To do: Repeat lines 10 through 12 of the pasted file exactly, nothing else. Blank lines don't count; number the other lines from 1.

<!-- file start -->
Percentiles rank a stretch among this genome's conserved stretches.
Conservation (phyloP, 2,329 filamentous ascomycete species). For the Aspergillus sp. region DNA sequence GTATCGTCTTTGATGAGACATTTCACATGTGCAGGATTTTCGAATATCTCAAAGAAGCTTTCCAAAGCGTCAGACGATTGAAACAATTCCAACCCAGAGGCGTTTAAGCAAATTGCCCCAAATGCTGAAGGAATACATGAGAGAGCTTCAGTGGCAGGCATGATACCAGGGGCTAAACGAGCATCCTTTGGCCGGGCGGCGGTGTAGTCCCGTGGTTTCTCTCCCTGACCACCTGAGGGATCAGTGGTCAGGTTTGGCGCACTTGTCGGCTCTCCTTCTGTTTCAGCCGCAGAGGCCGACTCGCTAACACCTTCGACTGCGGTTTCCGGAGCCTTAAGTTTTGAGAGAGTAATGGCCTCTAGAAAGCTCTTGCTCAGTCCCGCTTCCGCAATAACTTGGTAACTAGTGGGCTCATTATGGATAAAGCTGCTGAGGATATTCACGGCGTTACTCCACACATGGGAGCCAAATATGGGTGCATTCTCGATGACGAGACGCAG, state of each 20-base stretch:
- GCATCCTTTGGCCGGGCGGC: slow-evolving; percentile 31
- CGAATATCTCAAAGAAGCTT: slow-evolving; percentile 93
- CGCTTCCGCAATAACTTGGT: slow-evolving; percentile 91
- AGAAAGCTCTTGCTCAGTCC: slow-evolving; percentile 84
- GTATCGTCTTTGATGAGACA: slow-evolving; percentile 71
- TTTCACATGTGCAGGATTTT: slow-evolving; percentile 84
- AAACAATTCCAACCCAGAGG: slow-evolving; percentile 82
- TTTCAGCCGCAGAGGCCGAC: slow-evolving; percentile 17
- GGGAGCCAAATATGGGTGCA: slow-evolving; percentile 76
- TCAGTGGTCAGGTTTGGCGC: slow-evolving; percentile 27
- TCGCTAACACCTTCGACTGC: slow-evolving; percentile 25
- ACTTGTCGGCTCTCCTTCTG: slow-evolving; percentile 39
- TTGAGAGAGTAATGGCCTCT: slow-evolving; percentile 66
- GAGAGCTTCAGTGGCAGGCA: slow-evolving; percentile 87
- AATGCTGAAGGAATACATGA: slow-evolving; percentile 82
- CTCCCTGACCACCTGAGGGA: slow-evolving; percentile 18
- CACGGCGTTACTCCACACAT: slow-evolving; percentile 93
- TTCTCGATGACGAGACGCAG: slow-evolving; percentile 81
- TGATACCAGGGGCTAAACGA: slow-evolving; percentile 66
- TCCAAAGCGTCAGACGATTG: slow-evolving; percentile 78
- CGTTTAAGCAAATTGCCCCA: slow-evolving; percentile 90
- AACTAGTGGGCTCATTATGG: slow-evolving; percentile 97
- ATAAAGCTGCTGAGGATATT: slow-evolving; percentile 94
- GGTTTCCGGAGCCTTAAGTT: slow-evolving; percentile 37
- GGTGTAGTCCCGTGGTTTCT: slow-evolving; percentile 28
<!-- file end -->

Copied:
- TTTCAGCCGCAGAGGCCGAC: slow-evolving; percentile 17
- GGGAGCCAAATATGGGTGCA: slow-evolving; percentile 76
- TCAGTGGTCAGGTTTGGCGC: slow-evolving; percentile 27